Pitcairn Islands

About the territory

The Pitcairn Islands Group comprises Pitcairn Island, Henderson Island, which are volcanic islands, Ducie and Oeno which are flat atolls. Pitcairn Island is the only inhabited island and is at latitude 25o 04’ South and longitude 130o 06’ West. It is about 2 170 km east-southeast of Tahiti. The islands’ administrative capital is in Aukland, New Zealand, 5310 km away.

Pitcairn Island covers a total area of about 5.1 km2 and has a population of around fifty. Henderson Island covers about 49 km2 in area and is 193 km northeast of Pitcairn Island. Oeno Island is a coral atoll, 143 km northwest of Pitcairn Island. The atoll has a diameter of 5km but a total land area of just 0.69 km2. Ducie Island is 470 km east of Pitcairn Island and covers 4 km2. Average annual rainfall on Pitcairn is 1800mm and temperatures range from 10oC to 43oC. The rainy season is during November to March with July and August being the driest months.

The islands were settled by the Polynesians for a number of centuries but they were no longer present when the group was discovered by Europeans. In 1606 a Portuguese sailor, Pedro Fernandes de Queiros, discovered the islands group although it is unclear which islands he actually landed on. Pitcairn Island was found by HMS Swallow in July 1767. In 1790 mutineers from the Bounty and some of their Tahitian companions settled on Pitcairn and burnt the ship there. Alcoholism, murder and disease reduced the numbers significantly. Contact was re-established after HMS Briton and HMS Tagus sent a party ashore in September 1817. The island became a British colony in 1838. By the mid 1850s the community was outgrowing the island and in 1856 the entire population of 193 people were transferred to Norfolk Island. However, subsequently, over forty returned to Pitcairn Island. After peaking at 233 in 1937, the population has declined, mainly as a result of emigration to New Zealand. Henderson, Oeno and Ducie were incorporated into the Pitcairn Islands Group in 1938.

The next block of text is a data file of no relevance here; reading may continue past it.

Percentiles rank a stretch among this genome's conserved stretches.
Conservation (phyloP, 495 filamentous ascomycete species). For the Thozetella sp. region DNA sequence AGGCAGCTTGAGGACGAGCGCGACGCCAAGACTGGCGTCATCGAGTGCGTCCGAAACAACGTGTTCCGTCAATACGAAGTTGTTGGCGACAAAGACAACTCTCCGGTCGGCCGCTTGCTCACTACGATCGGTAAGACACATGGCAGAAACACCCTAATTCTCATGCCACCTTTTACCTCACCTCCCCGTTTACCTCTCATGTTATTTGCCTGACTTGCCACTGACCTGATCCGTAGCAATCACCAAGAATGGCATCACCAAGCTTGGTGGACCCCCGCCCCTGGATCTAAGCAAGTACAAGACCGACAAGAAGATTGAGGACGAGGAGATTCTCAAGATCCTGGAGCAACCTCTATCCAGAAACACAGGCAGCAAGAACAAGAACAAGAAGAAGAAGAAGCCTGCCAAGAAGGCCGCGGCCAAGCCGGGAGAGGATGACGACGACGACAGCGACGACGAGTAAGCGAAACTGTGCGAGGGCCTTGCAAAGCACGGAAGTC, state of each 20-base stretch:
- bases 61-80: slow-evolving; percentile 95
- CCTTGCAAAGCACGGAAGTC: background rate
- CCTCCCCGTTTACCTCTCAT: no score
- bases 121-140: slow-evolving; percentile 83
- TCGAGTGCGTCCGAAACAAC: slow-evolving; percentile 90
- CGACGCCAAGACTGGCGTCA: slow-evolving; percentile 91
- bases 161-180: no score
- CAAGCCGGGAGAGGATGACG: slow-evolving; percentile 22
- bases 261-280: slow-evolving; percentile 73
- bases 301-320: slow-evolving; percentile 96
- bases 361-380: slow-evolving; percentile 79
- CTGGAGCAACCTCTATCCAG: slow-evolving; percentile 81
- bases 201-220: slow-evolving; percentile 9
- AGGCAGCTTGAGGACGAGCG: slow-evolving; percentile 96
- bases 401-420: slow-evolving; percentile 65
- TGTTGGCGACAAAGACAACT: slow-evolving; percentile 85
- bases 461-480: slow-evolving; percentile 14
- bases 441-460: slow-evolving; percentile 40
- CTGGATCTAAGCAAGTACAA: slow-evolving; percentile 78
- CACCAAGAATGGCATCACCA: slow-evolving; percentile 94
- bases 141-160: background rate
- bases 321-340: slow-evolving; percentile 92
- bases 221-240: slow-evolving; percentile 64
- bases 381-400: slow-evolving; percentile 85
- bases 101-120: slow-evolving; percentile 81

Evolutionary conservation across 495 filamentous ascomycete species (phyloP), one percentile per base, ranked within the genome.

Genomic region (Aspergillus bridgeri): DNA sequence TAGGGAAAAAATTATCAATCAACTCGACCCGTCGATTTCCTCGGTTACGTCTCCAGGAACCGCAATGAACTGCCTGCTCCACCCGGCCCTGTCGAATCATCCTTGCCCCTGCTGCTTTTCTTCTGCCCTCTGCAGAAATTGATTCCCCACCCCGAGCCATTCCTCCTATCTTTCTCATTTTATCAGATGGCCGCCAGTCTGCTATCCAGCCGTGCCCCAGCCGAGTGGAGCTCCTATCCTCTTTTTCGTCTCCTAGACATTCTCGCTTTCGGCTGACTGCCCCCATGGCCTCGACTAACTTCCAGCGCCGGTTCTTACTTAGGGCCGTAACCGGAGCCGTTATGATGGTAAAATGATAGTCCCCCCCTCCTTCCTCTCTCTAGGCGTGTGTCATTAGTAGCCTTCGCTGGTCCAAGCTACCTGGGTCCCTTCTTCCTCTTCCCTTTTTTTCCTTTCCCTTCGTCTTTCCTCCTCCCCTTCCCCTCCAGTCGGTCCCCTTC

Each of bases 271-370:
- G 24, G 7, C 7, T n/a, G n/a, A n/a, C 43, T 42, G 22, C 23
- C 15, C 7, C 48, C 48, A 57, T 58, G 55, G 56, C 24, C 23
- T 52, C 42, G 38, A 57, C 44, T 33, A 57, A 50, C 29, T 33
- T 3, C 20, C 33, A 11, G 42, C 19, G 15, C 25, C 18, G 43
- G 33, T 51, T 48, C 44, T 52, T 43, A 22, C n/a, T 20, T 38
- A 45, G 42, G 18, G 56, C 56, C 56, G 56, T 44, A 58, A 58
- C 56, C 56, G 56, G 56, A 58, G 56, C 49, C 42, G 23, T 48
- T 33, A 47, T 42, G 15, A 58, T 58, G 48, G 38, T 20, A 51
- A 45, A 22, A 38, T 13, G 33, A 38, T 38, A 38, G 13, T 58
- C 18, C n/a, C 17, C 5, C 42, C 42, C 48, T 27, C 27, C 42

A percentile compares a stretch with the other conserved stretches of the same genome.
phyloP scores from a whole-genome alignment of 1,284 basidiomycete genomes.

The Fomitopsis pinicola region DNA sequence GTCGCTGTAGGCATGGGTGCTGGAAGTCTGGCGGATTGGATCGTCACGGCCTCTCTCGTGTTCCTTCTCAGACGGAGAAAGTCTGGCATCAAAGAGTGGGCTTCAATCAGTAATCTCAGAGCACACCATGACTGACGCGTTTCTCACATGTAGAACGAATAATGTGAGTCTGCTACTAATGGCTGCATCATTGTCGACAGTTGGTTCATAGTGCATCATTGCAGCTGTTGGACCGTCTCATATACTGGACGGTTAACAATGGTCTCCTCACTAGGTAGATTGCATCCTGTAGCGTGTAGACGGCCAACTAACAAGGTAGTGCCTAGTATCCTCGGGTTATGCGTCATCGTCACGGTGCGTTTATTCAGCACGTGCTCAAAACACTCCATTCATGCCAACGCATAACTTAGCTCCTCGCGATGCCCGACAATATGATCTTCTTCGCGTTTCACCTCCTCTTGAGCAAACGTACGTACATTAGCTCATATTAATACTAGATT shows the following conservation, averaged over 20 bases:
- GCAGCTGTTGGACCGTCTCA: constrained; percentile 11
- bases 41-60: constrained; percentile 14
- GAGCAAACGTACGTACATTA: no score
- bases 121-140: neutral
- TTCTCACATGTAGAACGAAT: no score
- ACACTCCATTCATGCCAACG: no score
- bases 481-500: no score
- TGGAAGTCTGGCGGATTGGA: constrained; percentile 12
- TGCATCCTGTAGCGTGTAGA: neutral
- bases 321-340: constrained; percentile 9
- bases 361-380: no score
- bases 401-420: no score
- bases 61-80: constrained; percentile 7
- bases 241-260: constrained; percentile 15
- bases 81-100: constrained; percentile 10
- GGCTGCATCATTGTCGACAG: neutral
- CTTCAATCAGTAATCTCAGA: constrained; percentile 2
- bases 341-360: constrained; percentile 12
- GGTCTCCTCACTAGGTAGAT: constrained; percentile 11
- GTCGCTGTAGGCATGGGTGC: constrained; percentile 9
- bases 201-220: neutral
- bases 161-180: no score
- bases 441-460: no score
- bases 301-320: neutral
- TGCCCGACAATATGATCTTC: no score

Biodiversity

Much of the information on biodiversity comes from the inter-disciplinary Sir Peter Scott Commemorative Expedition to Henderson Island, 1991-92.

According to the Kew online herbarium database (quoting the PhD thesis of Kingston, 2001) there are 367 plant species, with 147 native to these islands and neighbouring French Polynesia and and a further 19 endemic to the Pitcairn Island Group. There is a high level of endemism amongst the insect fauna on Henderson Island and half the molluscan species are thought to be endemic, at least to sub-species level. Fish endemicity is regarded as low. There are no native species of reptile, amphibian or mammal. Henderson Island is regarded as being of great ornithological importance. All four land birds there (Henderson Crake (Porzana atra), Henderson Fruit-Dove (Ptilinopus insularis), Henderson Lorikeet (Vini stepheni), Henderson Reed-warbler (Acrocephalus taiti) ) are endemic and there is one endemic bird species, Pitcairn Reed-warbler (Acrocephalus vaughani), on Pitcairn Island. Most, if not all of the world population of Henderson’s Petrels (Pterodroma atrata) and over 90% of the world population of Murphy’s Petrel (Pterodroma ultima) nest in the Group.

Policy/Strategy background


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